Since I cannot contribute much (other than blood and money) to New York from where I sit in Boston, I thought perhaps I would offer E2 what insights and knowledge that I am able. These are purely my own interpretation; I will quote sources for facts where possible. I will add to this node as new events warrant.

Last Updated: 9/13 1657 EST

An analysis of U.S. Military actions in response to the terrorist attacks of September 11, 2001

September 13, 2001

Not much today. Some tidbits:
  • Apparently, during an address to U.S. forces, Donald Rumsfeld (SecDef) told them that 'more, much more, will be asked of them in the near future.'
  • Unconfirmed report that a carrier returning from the Indian Ocean was told to halt and await orders, perhaps to join another in the Persian Gulf. My take: Well, they wouldn't go into the Gulf. They'd stay in the Indian Ocean perhaps a couple hundred klicks south of the Gulf. According the U.S. Navy's September 10th update, the U.S.S. Enterprise is on station in the Arabian gulf, and the U.S.S. Carl Vinson is in the Indian Ocean. Likely, then, the Carl Vinson was told to hold off on returning, in case her forces are needed in the region. In addition, should they be needed, the U.S.S. Constellation and the U.S.S. John C. Stennis are in the Pacific Ocean; the Stennis, however, may be east of Hawaii. The Constellation is homeported in Yokusuka, Japan (it's conventional, and Japan won't allow nuclear ships to dock), so it's probably somewhere in WESTPAC.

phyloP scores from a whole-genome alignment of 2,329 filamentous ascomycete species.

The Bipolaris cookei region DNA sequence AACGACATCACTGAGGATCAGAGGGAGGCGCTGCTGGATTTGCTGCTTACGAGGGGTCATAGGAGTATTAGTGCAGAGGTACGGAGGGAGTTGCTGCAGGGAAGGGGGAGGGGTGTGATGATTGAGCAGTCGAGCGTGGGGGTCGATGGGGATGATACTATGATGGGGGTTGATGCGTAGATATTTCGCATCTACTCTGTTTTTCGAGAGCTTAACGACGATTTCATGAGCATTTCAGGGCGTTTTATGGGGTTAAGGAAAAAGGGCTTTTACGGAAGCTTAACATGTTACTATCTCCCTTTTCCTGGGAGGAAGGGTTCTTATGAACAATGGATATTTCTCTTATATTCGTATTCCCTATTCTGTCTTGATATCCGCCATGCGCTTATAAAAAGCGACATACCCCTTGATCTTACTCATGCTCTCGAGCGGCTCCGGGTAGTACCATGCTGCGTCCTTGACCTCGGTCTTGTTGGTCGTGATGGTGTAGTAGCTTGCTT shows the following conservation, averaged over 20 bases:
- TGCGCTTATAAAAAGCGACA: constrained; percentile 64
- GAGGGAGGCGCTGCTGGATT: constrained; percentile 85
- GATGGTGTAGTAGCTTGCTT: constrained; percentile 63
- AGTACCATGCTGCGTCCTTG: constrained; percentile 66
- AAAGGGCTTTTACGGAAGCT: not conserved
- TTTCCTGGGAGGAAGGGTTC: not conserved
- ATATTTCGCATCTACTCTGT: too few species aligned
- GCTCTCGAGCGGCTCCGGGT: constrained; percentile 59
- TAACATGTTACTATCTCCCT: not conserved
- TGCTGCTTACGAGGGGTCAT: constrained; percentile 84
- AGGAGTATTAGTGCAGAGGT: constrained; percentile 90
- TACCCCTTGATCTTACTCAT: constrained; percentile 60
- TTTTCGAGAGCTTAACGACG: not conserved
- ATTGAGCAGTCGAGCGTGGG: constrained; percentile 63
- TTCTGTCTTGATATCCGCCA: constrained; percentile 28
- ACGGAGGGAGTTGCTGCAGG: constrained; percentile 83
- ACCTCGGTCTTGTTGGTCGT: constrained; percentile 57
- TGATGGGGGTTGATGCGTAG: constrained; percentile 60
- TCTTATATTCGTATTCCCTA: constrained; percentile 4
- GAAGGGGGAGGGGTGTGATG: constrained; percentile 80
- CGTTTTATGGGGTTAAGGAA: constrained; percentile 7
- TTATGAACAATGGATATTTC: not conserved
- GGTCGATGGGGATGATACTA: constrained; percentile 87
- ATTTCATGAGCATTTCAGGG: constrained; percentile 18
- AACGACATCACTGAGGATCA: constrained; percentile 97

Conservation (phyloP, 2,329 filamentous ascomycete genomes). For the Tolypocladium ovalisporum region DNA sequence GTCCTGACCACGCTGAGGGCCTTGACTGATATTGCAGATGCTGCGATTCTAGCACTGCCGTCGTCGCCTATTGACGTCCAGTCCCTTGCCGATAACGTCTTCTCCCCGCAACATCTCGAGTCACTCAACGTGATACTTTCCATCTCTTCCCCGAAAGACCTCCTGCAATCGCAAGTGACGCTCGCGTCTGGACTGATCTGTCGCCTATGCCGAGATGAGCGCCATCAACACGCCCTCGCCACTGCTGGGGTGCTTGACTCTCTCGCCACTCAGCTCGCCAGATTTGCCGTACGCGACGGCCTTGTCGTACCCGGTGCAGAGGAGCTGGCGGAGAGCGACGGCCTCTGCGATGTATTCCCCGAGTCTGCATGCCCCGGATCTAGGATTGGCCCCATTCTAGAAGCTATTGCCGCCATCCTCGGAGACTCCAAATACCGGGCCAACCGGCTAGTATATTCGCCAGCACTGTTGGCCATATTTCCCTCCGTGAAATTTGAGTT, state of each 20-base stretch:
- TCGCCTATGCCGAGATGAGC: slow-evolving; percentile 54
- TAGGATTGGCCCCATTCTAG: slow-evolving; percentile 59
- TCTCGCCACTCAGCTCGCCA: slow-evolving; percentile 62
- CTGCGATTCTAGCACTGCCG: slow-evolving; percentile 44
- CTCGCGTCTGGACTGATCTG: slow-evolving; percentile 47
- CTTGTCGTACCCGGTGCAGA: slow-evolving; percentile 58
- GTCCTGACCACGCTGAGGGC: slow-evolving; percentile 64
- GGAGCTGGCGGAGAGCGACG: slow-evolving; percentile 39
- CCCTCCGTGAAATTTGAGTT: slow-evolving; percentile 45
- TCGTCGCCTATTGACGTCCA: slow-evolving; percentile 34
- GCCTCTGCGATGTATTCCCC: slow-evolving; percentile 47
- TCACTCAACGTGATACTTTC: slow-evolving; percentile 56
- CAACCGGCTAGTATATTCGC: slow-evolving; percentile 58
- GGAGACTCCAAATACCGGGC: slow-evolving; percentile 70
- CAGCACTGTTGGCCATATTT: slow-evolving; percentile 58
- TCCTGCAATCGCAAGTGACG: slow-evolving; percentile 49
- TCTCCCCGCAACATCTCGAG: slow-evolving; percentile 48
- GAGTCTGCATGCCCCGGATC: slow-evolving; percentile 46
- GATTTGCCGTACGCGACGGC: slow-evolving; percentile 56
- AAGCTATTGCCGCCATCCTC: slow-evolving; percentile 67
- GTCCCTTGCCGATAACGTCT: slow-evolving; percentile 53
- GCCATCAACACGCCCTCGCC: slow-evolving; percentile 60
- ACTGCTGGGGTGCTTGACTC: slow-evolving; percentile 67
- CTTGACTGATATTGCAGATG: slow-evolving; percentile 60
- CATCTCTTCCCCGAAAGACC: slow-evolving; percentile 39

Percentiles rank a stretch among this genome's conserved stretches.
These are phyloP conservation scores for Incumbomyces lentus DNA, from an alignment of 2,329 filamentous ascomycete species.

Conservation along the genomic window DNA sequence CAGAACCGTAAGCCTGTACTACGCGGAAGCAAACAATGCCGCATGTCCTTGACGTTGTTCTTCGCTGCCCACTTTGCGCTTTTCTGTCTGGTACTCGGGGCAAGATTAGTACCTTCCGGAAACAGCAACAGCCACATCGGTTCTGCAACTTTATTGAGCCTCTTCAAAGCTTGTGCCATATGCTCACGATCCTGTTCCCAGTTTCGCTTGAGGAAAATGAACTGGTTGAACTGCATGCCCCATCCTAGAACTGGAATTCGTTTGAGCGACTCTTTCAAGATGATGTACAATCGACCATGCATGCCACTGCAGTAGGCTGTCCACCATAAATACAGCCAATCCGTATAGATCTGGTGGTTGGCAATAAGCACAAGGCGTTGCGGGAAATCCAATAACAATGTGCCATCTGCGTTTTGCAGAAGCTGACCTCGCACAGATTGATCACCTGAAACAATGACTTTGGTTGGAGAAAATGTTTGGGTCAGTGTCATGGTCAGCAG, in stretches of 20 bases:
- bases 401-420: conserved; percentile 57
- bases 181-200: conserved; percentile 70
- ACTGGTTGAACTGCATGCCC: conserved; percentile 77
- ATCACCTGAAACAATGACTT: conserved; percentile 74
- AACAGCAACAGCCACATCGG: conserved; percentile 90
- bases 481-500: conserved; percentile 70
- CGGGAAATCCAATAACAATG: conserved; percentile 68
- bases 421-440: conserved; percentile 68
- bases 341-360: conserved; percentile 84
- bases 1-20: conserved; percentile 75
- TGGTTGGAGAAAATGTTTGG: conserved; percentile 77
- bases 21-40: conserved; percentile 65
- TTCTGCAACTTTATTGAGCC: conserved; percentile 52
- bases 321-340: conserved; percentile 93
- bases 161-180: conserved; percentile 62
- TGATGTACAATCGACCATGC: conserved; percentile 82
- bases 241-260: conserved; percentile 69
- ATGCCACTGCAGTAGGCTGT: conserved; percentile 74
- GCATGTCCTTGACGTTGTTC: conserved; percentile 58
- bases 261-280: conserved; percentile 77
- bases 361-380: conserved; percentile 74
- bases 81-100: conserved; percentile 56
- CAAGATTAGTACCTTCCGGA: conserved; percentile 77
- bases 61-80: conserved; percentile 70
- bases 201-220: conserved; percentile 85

September 12, 2001

  • 1328 EST: - CNN reports that the carrier U.S.S. George Washington has entered New York Harbor. This indicates that the GW is to provide logistical assistance (medical, evac, recovery) since it cannot perform flight operations while in the harbor. I don't know where its' air wing is; it likely has been flown off to a shore base where it will stage from while the GW is in harbor. The GW may not have sailed with its air wing on board; if anyone has information, please let me know.
  • 1300 EST: - The Pentagon states that CAP in the skies over NYC and Washington, DC will remain for "several days."

September 11, 2001

This is the opening of the node. So far, the only factual information on military actions relevant are, as I have gathered, as follows.
  • 1344 EST: - CNN and ABC News reported that the U.S. Navy is deploying the aircraft carriers U.S.S. John F. Kennedy and the U.S.S. George Washington as well as five smaller vessels from Newport News. The carriers will deploy to the New York City coast area, where they will offer both quick-response fighters, relief air traffic control and perhaps medical assistance. The five other ships are headed further out to sea.
  • Starting around 1030 EST:Air Force and Air National Guard fighters patrolling U.S. Airspace, with special attention on major metropolitan areas. A colleague's mother witnessed airliners being escorted into SFO around 3pm by pairs of F-16 fighters. There was an audible and visible fighter presence over New York City starting perhaps an hour after the first incident; I have no information on aircraft or units but it sounds like USAF or ANG F-16s as well, possibly F-15s also. Reports (unreliable) also indicate at least a pair of F-15s with accompanying tanker support on station above Chicago's O'Hare Airport.